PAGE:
But! More realism is much harder to deal with for developers.
I'm not saying "realism" in the sense that your character goes to work every day in an office, gets caught in traffic jams, etc. I mean realism in the sense of consistent rules.
This can come up in a lot of different ways. For one, the game AI should have to deal with the same rules as the player. In a "resource gathering" game, this should mean that the AI also has to gather resources to be able to build units and structures. Too often designers cheat on the computer AI by having it collect resources, and having it pump out units, but having those two operations disconnected. This means if you destroy the computer's resource gathering abilities it somehow still manages to pump out units. This inconsistency is really frustrating because it prevents the player from finding clever solutions to the problems.
Another one that annoys me is shooter games where the player can carry a bazooka, a heavy machine gun, a shotgun, a minigun, a missile and a few handguns, yet still manage to run. When there's no tradeoff to getting a weapon, it means everyone tends to rush to acquire as many weapons as possible. When people are forced to carry only one weapon, it makes things much more interesting, as well as realistic.
Savegames are the other huge thing that makes games unrealistic. They allow players to do something risky and dumb, knowing that if it fails they can just reload. This is bad. What makes it worse is when designers take this into account and rely on this ability. This allows them to force players to try something risky or overly difficult, knowing they can reload if things go badly. Sure, there's some pleasure in completing something challenging, but what about when it is too hard? I've played too many games where something is not fun because it's too hard, and you just need to be able to get by that one part so you can play the rest of the game.
I, for one, would love to play a game where you had no control over saves and reloads, so long as it was done right. In this ideal game, the only "reload" would be when you started the game up again. It would also be one where you could quit at any point, and when you started up again you'd contine near where you left off. Unfortunately, to do this right you'd have to make sure the game was good. I've played bad games like this that ended up having me turning off the computer instead of quitting the game just so it wouldn't save things. The main difficulty with doing things this way would be to avoid any situation where there would be a motivation to go back. This would mean getting rid of any bad outcome. If it was a sports game, losing an important match wouldn't make you want to do it again. If it was a shooter game, you wouldn't die and have to do something over again.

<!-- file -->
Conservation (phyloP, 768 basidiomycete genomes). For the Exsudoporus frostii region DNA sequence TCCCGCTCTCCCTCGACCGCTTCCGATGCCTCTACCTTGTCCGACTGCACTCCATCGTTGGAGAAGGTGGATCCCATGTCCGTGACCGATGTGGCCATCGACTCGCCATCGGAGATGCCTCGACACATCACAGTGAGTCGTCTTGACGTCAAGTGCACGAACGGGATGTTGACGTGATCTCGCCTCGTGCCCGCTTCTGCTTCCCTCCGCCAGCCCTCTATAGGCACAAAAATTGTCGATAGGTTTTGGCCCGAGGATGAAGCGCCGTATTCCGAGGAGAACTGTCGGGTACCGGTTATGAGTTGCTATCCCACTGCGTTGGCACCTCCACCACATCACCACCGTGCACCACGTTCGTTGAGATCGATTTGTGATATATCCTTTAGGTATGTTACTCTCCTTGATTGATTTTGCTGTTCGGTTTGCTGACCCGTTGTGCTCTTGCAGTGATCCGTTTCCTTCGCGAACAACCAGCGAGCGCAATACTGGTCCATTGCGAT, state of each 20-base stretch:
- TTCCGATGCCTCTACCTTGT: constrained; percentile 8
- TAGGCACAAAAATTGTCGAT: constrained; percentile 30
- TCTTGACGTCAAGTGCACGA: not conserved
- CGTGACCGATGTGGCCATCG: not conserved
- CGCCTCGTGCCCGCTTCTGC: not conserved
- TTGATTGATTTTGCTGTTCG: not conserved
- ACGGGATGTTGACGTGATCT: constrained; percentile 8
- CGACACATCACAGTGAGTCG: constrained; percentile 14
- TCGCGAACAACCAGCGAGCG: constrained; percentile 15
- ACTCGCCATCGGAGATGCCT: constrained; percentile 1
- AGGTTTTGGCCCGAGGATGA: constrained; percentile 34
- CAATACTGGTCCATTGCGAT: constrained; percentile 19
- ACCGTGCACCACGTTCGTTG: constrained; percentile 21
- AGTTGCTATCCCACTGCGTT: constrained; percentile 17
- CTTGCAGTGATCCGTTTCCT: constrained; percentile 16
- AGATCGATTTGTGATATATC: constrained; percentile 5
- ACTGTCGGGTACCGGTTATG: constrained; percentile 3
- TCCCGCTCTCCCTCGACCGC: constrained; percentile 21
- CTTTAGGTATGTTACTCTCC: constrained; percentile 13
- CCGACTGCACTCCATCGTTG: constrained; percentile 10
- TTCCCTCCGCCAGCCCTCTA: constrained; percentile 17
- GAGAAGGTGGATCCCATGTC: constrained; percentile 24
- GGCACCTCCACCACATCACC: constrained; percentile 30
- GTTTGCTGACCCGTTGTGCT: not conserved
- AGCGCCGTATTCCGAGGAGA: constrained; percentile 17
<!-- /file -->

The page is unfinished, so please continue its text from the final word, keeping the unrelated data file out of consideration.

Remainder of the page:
The best way to avoid making people want to reload when something "bad" happens is to have it trigger something good. For example, in a sports game, if your franchise loses a big game, somehow it makes a superstar player become available. If it's a shooter type game, getting "killed" might have you continue the game on a different, secret level. In a RTS type game, failing the mission on one level might open up an alternative way to win the whole game.
How's this as an example of a good way of dealing with a player failing a few missions in a RTS type game. Because the player has failed a few missions, the opposing computer player is much stronger. However, as a result, the top general of the computer team tries to overthrow 'el presidente'. He fails, but lives, and the computer's army is split in two. All of a sudden, instead of one enemy, you now have two, but they're each fighting eachother. Now, the odds are no longer stacked against you, and you don't have to reload the game. Conversely, if you win every game, the same kind of thing could happen to you -- one of your generals could attempt to kill you, and instead of being in a dominant position, you'd have a new enemy to fight.
Needless to say, this sort of thing would add vastly to the replayability of games. The first time through, you'd lose a lot of missions and see one plot line. The second time through, you'd win more, but still lose some, and a different plot would result. The third time you'd have honed your skills and see yet another plot.
Goldeneye was a good game, but they could have taken some cues from Bond movies. Although he's a great spy, sometimes Bond does get caught. But is that the end of the movie? Does he "reload" and try again? No, he's normally trapped in a difficult-to-escape situation (like a laser slowly creeping towards his crotch) and he has to escape. Wouldn't the game be cool if whenever you "died", instead you were captured and had to escape from some nefarious slow death?
Maybe I'm asking a bit much, but I'd sure like to play a game like that.